7. Miscellaneous Conditions (Part 7)
Standby Duty (Article 22)
- A worker is entitled to be paid two hours of pay at the appropriate rate specified in Section 3 of this guide for each period of standby duty undertaken. The definition of standby duty is given in article 22(2) of the Order, but for convenience this can be summarised as time when a worker is required to be readily available for work on a day when they do not normally work or on a day which has been agreed as a holiday or special holiday. The requirement for a worker to be readily available for work after completing their normal contracted hours is also classified as a standby period.
- If a worker on standby is required to work, then they must be paid for each hour actually worked in addition to the time spent on standby. The amount of payment will be determined by the status of the day, which means that:
- if the day was a day on which the worker did not normally work or, the day was a day on which the worker had completed their normal contracted hours, then the hours worked would be paid at not less than their minimum overtime rate (see article 9 of the Order and Section 3 of this guidance note);
- if the day had been agreed by the worker and the employer as a holiday, then the minimum payment for the work done would be the same as it would be for work on a holiday when the worker was not on standby (see article 10(10) of the Order and Section 4 of this guidance note);
- if the day was one of the special holidays (Christmas or New Year) or a day in lieu of one of the special holidays, then payment would be made in accordance with the rules for work carried out on such days (see article 14 of the Order and Section 4 of this guidance note).
Can Pension Contributions still be made? (Article 23)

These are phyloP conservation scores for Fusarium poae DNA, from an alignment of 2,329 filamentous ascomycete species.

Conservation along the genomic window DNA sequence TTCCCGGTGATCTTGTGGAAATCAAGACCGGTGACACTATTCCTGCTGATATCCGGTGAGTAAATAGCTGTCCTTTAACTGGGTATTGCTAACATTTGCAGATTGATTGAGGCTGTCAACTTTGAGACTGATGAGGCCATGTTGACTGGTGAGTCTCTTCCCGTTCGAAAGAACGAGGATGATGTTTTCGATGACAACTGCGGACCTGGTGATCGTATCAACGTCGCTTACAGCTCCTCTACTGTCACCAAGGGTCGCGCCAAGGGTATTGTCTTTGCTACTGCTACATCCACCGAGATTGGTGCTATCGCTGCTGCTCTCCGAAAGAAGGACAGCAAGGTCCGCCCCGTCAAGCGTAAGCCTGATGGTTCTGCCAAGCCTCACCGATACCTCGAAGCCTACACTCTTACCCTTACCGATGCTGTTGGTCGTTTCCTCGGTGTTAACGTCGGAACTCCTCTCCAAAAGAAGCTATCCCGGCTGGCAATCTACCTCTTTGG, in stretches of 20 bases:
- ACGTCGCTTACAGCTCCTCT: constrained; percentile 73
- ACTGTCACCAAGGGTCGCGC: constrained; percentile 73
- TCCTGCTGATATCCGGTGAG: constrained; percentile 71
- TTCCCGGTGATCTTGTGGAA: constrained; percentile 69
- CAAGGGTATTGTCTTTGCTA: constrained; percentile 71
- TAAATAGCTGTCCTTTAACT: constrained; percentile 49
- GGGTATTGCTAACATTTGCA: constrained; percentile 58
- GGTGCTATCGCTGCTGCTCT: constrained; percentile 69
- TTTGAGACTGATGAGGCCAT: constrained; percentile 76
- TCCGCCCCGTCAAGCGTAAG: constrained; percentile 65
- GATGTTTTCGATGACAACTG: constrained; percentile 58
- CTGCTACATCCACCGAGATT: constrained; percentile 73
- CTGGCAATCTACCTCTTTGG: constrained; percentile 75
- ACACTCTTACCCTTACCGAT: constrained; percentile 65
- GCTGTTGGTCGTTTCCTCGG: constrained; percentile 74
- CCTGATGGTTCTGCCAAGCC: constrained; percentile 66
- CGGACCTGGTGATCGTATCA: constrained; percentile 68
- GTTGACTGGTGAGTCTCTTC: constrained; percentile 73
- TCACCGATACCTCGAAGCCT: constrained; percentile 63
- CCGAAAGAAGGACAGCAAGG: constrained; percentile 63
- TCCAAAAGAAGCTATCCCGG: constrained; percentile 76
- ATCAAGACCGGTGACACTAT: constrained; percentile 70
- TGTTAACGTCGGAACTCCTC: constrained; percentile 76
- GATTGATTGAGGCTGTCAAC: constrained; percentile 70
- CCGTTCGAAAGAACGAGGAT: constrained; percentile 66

- The employer will comply with the employer pension duties in respect of the employee in accordance with Part I of the Pensions Act 2008.
What about Health and Safety Training? (Article 24 and 25)
- The new Order continues to give workers a right to time off to attend health and safety training, and it also gives employers the right to insist that workers attend such courses.
- The employer and worker may agree that no training is required, but either party can insist on attendance at training courses up to a total of two days in any year. The Order does not, of course, stop employers and workers from agreeing that more than two days training should be undertaken in a year.
- The costs of attendance at such training courses will be paid by the employer. These costs include:
- the cost of course fees etc.; and
- the reasonable cost of travel, meals and accommodation necessary to enable the worker to attend the course.
Is the Dog Allowance still payable? (Article 26)
- If it is necessary for a worker to keep and feed a dog (or dogs) to enable them to do their job, then they must be paid a sum of not less than £6.43 per week for each dog, up to a maximum of 4 dogs. This sum is non-taxable. The payment of the dog allowance is mandatory.